'Stowedrop' season

Snowdrops growing in the garden at Kingston Lacy

It won’t be long before you see the gardens bursting with snowdrops or as we fondly like to call them ‘Stowedrops’. Enjoy chilly walks in the New Year to spot the early signs of them peeping through as they develop in the masses throughout the Elysian Fields, Sleeping Wood and Lamport Garden.

Spreading throughout the gardens our snowdrops can last until the end of February - all depending on the weather which has been very changeable over the last few years. Well, it does keep the gardeners on their toes! For many people they hold a common symbolism of purity, hope and rebirth – timed perfectly for New Year.

Their true origin can be traced across the world to Southern Russia, Turkey and Southern Europe. It is widely believed that the first great plant hunters, the Elizabethans, introduced them to this country. There are no records of when snowdrops first appeared at Stowe; our gardeners believe they occurred naturally. Pleasing on the eye, they must have won somebody's favour to remain in a landscape designed mostly without flowers, and year after year they give seasonal delight.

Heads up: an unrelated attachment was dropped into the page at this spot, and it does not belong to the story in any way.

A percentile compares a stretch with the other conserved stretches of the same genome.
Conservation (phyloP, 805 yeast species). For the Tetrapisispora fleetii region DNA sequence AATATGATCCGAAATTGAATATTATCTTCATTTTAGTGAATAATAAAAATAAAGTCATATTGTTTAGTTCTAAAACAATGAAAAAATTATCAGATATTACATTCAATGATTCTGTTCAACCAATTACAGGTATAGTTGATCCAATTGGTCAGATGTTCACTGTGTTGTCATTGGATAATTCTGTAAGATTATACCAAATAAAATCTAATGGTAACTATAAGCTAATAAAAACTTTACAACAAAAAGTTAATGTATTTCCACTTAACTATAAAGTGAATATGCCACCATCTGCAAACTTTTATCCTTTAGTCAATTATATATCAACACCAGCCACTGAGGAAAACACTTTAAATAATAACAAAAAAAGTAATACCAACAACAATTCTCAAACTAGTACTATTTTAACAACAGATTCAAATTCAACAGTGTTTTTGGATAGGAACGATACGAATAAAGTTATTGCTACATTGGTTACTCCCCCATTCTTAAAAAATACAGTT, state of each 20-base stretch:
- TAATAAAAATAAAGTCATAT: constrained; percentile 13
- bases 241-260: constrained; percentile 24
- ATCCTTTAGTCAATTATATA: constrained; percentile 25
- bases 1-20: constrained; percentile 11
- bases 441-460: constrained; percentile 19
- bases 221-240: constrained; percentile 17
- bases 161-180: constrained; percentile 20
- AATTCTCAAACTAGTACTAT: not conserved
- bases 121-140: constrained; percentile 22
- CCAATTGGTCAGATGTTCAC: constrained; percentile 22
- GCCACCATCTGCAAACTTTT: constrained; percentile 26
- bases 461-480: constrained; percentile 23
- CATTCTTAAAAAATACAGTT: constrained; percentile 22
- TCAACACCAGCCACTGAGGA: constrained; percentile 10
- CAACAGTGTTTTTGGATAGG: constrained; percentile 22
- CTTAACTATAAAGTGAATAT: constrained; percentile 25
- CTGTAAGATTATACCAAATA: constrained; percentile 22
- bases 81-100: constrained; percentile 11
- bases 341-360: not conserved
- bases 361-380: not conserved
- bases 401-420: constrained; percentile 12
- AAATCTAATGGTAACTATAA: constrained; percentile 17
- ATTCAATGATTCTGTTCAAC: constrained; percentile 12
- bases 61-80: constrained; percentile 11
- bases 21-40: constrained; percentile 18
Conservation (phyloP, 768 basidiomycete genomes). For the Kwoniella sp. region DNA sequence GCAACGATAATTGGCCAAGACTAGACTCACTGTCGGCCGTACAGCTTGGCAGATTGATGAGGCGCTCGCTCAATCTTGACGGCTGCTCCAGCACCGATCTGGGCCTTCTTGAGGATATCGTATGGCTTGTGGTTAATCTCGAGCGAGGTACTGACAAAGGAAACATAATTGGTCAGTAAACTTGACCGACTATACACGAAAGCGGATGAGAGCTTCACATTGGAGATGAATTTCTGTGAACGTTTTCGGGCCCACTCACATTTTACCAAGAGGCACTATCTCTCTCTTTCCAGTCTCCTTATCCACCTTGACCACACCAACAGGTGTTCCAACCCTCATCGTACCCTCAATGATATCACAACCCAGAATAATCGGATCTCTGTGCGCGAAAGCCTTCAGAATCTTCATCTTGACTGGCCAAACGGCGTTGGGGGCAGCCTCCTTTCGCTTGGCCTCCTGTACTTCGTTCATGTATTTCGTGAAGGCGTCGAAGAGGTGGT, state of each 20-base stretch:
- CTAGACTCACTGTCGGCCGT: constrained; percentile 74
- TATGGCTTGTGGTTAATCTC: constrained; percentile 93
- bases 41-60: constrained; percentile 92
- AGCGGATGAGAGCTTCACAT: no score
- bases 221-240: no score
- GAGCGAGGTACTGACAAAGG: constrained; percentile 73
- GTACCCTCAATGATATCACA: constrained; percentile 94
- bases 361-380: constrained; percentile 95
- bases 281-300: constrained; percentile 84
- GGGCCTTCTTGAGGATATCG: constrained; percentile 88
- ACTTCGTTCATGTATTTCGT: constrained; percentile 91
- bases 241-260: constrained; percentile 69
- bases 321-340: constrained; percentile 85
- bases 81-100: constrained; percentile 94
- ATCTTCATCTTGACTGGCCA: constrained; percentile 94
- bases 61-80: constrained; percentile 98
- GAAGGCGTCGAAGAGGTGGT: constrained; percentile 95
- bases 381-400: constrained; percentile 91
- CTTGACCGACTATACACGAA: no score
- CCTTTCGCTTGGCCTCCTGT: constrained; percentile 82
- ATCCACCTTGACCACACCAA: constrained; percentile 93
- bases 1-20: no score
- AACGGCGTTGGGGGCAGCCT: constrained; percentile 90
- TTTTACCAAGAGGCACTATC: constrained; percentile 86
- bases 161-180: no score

A picture of a map showing the areas of the gardens at Stowe where snowdrops bloom

'Stowedrop' season

You can explore and create your own path through the gardens to find the snowdrops highlighted on this map.

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Images of past 'Stowedrop' seasons

Carpets of snowdrops in the Elysian Fields
An image at National Trust Stowe. Snowdrops cover the grass along a bank of the Worthies River. Small flowers only just taller than the length of your fingers, they have delicate silky white flowers that hang from the stem.
'Stowedrops' develop along the banks below The Temple of Ancient Virtue
White snowdrops blank the grassy bank below the Temple of Vitue